La Mala Educación (Pedro Almodóvar, 2004) – In the mid-1990s, before he skyrocketed in the English-speaking world, I had passed through a mini love affair with Almodóvar. Then “Kika” came along (I saw it on the first TV screening in Portugal, so I guess around 1996-1997) and the affair was broken. “La Mala Educación” was the film that reconciled me with the Spanish director’s oeuvre. It probably isn’t my favourite Almodóvar, but I couldn’t resist all the “Double Indemnity” quotes, and Gael García Bernal is certainly one of cinema's deadliest “femmes fatales”.

Sommersturm (Marco Kreuzpaintner, 2004) – This is one of those films where a good script and confident acting and direction do combine quite well to produce something that is better than the sum of the parts. It’s a coming of age, coming out tale. Two teenager best friends are part of a rowing team, until one of them starts going out with a girl in the team and the other gets jealous.

Un long dimanche de fiançailles (Jean-Pierre Jeunet, 2004) – Audrey Tautou again… A woman believes beyond all reason that her lover is still alive despite being given for dead in WWI. I didn’t think too much of “Le fabuleux destin d'Amélie Poulain”, although I know I am in the minority. However there was something about this next Jeunet/Tautou collaboration that touched me and makes me want to go back to it. But this time I want to see the film without the aid of English subtitles (French ones are allowed though).

Startdust (Matthew Vaughn, 2007) – This one appeals to the child, the romantic and the fan of swashbucklers in me. I watched it on the edge of my seat, something very rare, and with a smile on my face throughout. To make it perfect, I would take Rickie Gervais and Sienna Miller out of it. And then there’s Michelle Pfeiffer’s perfect, inspired casting – the scene when she admires herself in the mirror is my favourite. ‘Nouf said.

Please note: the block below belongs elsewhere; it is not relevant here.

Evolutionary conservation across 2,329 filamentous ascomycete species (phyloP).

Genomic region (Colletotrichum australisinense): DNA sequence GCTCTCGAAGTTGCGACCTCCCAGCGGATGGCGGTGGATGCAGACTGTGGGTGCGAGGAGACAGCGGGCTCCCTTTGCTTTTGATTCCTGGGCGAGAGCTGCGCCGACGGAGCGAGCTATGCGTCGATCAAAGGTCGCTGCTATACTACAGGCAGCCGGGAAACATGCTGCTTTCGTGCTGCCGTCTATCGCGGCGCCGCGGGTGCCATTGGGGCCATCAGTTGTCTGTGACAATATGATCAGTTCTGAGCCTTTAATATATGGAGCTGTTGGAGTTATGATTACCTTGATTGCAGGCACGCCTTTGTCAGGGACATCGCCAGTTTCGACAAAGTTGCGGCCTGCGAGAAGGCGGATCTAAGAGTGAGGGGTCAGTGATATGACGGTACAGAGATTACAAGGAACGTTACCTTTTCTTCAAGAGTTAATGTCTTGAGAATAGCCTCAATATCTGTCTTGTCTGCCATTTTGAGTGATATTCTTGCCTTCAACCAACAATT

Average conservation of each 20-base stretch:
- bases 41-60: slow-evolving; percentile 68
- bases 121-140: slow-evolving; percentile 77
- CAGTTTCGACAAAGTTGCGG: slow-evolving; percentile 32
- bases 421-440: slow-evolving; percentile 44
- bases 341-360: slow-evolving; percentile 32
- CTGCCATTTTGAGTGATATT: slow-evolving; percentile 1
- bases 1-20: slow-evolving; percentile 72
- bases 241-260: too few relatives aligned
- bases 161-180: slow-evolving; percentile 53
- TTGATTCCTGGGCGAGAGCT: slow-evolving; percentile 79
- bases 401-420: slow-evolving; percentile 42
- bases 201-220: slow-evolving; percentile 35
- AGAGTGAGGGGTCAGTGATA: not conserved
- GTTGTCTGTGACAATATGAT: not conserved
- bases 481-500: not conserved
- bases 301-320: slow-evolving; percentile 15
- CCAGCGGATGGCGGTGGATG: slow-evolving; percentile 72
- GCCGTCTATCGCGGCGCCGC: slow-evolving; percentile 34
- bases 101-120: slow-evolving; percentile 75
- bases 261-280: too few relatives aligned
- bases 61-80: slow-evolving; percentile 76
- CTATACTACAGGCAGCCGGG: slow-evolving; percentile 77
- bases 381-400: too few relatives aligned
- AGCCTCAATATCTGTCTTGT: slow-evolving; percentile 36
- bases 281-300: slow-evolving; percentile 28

Gone Baby Gone (Ben Affleck, 2007) – I wasn’t expecting much, and certainly not the punch in the stomach that is this film. Discussing it with a friend a few days ago, he said the film was worth because of the ending. I think it is the most uncompromising ending I have seen in a film since “I am a fugitive from a Chain Gang” (and I mean that chronologically, so it's 1933) – but the film is more than that. It demands your attention and keeps you focus on it. Casey Affleck is great, and so is the actress who got the Best Supporting Actress nomination. Pity that life occasionally imitates art, and the film never got the attention it deserved.

Sweeney Todd: The Demon Barber of Fleet Street (Tim Burton, 2007) – A cinematographic adaptation of a Broadway musical is not the easiest thing to do. An adaptation of a Sondheim musical is even less, because of his music and his themes – this is not a musical for the masses, nor are the themes of Sweeney Todd for the fainted hearted. However, Tim Burton managed to do it successfully, helped by Johnny Deep and Helena Bonham-Carter, the latter massively overlooked. My favourite moment of hers is towards the end when she closes a door behind her. Her face shows how much heart broken she is for what she has done, which she knows it’s the only thing she could have done.

No comments: